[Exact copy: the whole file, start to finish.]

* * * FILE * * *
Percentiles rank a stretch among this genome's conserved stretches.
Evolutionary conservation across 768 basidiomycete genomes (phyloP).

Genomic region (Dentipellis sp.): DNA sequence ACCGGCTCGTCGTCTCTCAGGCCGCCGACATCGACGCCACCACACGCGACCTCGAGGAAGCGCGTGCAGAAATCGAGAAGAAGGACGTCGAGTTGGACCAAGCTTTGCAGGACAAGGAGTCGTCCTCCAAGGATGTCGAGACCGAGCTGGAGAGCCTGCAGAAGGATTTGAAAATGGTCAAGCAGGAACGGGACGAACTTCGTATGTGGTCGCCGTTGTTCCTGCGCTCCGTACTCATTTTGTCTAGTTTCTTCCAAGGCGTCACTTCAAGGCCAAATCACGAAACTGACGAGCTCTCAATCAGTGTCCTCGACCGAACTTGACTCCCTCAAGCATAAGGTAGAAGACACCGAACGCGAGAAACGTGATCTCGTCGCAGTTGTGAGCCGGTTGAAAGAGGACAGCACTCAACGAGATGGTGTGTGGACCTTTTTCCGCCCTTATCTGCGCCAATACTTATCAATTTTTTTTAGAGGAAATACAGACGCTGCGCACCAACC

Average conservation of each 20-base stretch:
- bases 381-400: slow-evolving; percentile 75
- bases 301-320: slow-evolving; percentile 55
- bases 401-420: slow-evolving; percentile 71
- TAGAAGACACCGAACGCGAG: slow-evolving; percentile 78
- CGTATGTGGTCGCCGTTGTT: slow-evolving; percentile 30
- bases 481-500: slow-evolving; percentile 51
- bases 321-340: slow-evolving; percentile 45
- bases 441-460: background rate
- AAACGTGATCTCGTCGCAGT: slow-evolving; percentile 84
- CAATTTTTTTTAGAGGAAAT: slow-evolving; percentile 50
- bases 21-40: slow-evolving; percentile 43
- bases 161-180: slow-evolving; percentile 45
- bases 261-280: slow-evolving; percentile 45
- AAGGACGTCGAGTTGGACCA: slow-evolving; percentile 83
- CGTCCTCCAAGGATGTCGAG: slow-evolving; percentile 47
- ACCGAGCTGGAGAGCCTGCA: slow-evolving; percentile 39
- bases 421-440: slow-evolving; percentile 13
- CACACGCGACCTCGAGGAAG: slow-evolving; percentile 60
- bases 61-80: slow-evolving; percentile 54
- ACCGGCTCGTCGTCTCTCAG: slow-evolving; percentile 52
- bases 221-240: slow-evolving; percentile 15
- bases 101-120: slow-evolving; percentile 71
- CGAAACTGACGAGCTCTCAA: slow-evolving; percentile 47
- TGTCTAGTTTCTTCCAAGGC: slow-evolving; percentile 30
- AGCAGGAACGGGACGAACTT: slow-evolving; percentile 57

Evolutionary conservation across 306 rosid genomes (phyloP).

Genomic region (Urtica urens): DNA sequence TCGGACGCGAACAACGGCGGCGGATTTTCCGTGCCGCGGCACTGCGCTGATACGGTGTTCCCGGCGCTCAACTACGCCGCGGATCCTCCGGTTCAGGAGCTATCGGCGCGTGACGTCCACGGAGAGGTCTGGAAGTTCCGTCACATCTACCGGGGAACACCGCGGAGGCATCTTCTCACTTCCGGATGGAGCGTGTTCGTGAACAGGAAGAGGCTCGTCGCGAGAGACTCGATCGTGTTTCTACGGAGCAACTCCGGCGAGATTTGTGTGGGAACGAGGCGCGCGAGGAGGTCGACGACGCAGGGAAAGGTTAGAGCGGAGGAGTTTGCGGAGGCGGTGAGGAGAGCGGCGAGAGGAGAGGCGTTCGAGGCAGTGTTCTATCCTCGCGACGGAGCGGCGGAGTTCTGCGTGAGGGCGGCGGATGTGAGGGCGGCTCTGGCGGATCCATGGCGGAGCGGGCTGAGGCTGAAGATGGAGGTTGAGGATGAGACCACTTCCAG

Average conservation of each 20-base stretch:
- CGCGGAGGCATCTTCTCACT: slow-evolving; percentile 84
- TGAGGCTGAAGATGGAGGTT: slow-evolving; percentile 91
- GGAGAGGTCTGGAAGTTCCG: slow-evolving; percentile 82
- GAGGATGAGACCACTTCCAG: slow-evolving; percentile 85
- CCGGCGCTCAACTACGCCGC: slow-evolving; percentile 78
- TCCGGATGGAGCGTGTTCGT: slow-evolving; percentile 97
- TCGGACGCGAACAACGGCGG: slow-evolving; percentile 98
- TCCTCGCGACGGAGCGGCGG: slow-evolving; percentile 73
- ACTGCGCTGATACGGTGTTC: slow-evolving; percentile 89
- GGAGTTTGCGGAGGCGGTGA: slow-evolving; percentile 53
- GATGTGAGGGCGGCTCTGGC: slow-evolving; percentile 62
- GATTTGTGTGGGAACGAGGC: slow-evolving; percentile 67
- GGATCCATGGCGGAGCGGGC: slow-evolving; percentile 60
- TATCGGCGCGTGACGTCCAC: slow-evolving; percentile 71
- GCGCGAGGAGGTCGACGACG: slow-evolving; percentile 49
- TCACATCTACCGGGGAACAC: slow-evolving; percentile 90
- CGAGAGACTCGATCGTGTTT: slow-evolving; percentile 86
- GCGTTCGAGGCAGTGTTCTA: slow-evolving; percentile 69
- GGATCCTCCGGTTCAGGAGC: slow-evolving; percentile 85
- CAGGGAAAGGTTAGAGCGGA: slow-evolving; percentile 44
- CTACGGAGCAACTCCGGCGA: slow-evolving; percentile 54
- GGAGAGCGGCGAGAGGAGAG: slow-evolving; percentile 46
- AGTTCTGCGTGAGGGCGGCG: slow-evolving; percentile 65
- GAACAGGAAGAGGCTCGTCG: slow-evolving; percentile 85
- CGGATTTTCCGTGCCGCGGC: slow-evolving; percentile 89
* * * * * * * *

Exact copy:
Percentiles rank a stretch among this genome's conserved stretches.
Evolutionary conservation across 768 basidiomycete genomes (phyloP).

Genomic region (Dentipellis sp.): DNA sequence ACCGGCTCGTCGTCTCTCAGGCCGCCGACATCGACGCCACCACACGCGACCTCGAGGAAGCGCGTGCAGAAATCGAGAAGAAGGACGTCGAGTTGGACCAAGCTTTGCAGGACAAGGAGTCGTCCTCCAAGGATGTCGAGACCGAGCTGGAGAGCCTGCAGAAGGATTTGAAAATGGTCAAGCAGGAACGGGACGAACTTCGTATGTGGTCGCCGTTGTTCCTGCGCTCCGTACTCATTTTGTCTAGTTTCTTCCAAGGCGTCACTTCAAGGCCAAATCACGAAACTGACGAGCTCTCAATCAGTGTCCTCGACCGAACTTGACTCCCTCAAGCATAAGGTAGAAGACACCGAACGCGAGAAACGTGATCTCGTCGCAGTTGTGAGCCGGTTGAAAGAGGACAGCACTCAACGAGATGGTGTGTGGACCTTTTTCCGCCCTTATCTGCGCCAATACTTATCAATTTTTTTTAGAGGAAATACAGACGCTGCGCACCAACC

Average conservation of each 20-base stretch:
- bases 381-400: slow-evolving; percentile 75
- bases 301-320: slow-evolving; percentile 55
- bases 401-420: slow-evolving; percentile 71
- TAGAAGACACCGAACGCGAG: slow-evolving; percentile 78
- CGTATGTGGTCGCCGTTGTT: slow-evolving; percentile 30
- bases 481-500: slow-evolving; percentile 51
- bases 321-340: slow-evolving; percentile 45
- bases 441-460: background rate
- AAACGTGATCTCGTCGCAGT: slow-evolving; percentile 84
- CAATTTTTTTTAGAGGAAAT: slow-evolving; percentile 50
- bases 21-40: slow-evolving; percentile 43
- bases 161-180: slow-evolving; percentile 45
- bases 261-280: slow-evolving; percentile 45
- AAGGACGTCGAGTTGGACCA: slow-evolving; percentile 83
- CGTCCTCCAAGGATGTCGAG: slow-evolving; percentile 47
- ACCGAGCTGGAGAGCCTGCA: slow-evolving; percentile 39
- bases 421-440: slow-evolving; percentile 13
- CACACGCGACCTCGAGGAAG: slow-evolving; percentile 60
- bases 61-80: slow-evolving; percentile 54
- ACCGGCTCGTCGTCTCTCAG: slow-evolving; percentile 52
- bases 221-240: slow-evolving; percentile 15
- bases 101-120: slow-evolving; percentile 71
- CGAAACTGACGAGCTCTCAA: slow-evolving; percentile 47
- TGTCTAGTTTCTTCCAAGGC: slow-evolving; percentile 30
- AGCAGGAACGGGACGAACTT: slow-evolving; percentile 57

Evolutionary conservation across 306 rosid genomes (phyloP).

Genomic region (Urtica urens): DNA sequence TCGGACGCGAACAACGGCGGCGGATTTTCCGTGCCGCGGCACTGCGCTGATACGGTGTTCCCGGCGCTCAACTACGCCGCGGATCCTCCGGTTCAGGAGCTATCGGCGCGTGACGTCCACGGAGAGGTCTGGAAGTTCCGTCACATCTACCGGGGAACACCGCGGAGGCATCTTCTCACTTCCGGATGGAGCGTGTTCGTGAACAGGAAGAGGCTCGTCGCGAGAGACTCGATCGTGTTTCTACGGAGCAACTCCGGCGAGATTTGTGTGGGAACGAGGCGCGCGAGGAGGTCGACGACGCAGGGAAAGGTTAGAGCGGAGGAGTTTGCGGAGGCGGTGAGGAGAGCGGCGAGAGGAGAGGCGTTCGAGGCAGTGTTCTATCCTCGCGACGGAGCGGCGGAGTTCTGCGTGAGGGCGGCGGATGTGAGGGCGGCTCTGGCGGATCCATGGCGGAGCGGGCTGAGGCTGAAGATGGAGGTTGAGGATGAGACCACTTCCAG

Average conservation of each 20-base stretch:
- CGCGGAGGCATCTTCTCACT: slow-evolving; percentile 84
- TGAGGCTGAAGATGGAGGTT: slow-evolving; percentile 91
- GGAGAGGTCTGGAAGTTCCG: slow-evolving; percentile 82
- GAGGATGAGACCACTTCCAG: slow-evolving; percentile 85
- CCGGCGCTCAACTACGCCGC: slow-evolving; percentile 78
- TCCGGATGGAGCGTGTTCGT: slow-evolving; percentile 97
- TCGGACGCGAACAACGGCGG: slow-evolving; percentile 98
- TCCTCGCGACGGAGCGGCGG: slow-evolving; percentile 73
- ACTGCGCTGATACGGTGTTC: slow-evolving; percentile 89
- GGAGTTTGCGGAGGCGGTGA: slow-evolving; percentile 53
- GATGTGAGGGCGGCTCTGGC: slow-evolving; percentile 62
- GATTTGTGTGGGAACGAGGC: slow-evolving; percentile 67
- GGATCCATGGCGGAGCGGGC: slow-evolving; percentile 60
- TATCGGCGCGTGACGTCCAC: slow-evolving; percentile 71
- GCGCGAGGAGGTCGACGACG: slow-evolving; percentile 49
- TCACATCTACCGGGGAACAC: slow-evolving; percentile 90
- CGAGAGACTCGATCGTGTTT: slow-evolving; percentile 86
- GCGTTCGAGGCAGTGTTCTA: slow-evolving; percentile 69
- GGATCCTCCGGTTCAGGAGC: slow-evolving; percentile 85
- CAGGGAAAGGTTAGAGCGGA: slow-evolving; percentile 44
- CTACGGAGCAACTCCGGCGA: slow-evolving; percentile 54
- GGAGAGCGGCGAGAGGAGAG: slow-evolving; percentile 46
- AGTTCTGCGTGAGGGCGGCG: slow-evolving; percentile 65
- GAACAGGAAGAGGCTCGTCG: slow-evolving; percentile 85
- CGGATTTTCCGTGCCGCGGC: slow-evolving; percentile 89